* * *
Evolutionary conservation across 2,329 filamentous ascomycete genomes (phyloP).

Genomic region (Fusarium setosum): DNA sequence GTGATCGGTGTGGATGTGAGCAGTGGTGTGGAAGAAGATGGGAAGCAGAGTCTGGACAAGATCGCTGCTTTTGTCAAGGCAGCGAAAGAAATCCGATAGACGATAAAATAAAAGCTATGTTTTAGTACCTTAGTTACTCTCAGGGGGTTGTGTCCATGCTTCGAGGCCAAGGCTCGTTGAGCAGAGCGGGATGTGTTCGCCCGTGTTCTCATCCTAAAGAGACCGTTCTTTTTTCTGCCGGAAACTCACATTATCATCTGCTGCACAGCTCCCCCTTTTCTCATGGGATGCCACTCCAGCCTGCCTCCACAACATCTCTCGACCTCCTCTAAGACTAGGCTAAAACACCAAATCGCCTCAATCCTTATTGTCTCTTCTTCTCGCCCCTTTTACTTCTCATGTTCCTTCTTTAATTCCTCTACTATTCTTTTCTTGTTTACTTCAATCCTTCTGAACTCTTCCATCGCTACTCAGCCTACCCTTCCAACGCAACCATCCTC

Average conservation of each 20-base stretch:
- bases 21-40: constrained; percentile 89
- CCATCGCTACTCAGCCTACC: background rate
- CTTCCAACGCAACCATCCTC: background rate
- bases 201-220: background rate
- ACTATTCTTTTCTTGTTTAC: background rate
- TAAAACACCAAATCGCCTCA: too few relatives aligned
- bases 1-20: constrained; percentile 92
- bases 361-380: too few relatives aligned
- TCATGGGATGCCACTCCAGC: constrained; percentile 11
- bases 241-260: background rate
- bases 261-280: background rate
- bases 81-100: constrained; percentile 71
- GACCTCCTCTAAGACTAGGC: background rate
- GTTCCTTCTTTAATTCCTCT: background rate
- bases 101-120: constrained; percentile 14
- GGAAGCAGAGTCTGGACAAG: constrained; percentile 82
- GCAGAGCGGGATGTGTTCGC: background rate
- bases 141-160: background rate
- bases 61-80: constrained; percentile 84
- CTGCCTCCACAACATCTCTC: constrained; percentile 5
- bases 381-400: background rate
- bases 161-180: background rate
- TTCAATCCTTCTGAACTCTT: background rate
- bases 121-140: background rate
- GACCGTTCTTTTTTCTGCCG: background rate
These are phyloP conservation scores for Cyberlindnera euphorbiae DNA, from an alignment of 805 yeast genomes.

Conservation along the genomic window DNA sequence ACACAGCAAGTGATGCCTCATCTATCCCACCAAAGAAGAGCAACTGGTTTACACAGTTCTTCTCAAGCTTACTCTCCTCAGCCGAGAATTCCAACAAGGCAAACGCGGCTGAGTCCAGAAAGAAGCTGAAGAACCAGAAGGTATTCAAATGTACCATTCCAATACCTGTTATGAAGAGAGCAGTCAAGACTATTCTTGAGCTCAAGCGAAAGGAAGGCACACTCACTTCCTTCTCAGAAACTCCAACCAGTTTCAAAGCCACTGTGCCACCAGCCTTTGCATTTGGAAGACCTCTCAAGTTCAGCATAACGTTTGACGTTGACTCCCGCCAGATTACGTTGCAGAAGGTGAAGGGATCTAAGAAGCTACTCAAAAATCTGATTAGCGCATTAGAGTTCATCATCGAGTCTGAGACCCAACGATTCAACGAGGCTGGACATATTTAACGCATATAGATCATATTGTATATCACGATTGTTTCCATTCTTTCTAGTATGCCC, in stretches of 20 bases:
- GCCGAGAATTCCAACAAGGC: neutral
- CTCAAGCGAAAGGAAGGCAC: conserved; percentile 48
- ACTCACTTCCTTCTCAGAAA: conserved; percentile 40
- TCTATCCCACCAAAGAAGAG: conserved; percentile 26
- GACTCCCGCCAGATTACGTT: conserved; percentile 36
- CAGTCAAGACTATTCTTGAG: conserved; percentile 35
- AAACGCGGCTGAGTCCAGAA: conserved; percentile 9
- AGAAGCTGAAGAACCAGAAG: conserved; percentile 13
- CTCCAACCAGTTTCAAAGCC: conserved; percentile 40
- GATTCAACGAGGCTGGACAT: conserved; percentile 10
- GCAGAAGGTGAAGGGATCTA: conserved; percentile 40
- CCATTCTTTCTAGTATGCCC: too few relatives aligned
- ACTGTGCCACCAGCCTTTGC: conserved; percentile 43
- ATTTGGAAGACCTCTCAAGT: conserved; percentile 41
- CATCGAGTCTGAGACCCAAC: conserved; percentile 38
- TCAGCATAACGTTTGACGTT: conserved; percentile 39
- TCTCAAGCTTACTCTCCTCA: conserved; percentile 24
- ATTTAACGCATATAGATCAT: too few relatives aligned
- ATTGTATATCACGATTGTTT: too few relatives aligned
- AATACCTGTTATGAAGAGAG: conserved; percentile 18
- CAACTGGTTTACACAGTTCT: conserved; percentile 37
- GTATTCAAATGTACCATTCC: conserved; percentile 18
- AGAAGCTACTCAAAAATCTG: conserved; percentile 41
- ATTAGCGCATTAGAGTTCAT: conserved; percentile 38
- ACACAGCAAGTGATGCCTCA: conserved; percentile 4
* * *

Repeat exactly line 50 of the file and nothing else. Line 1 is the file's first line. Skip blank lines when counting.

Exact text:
- AATACCTGTTATGAAGAGAG: conserved; percentile 18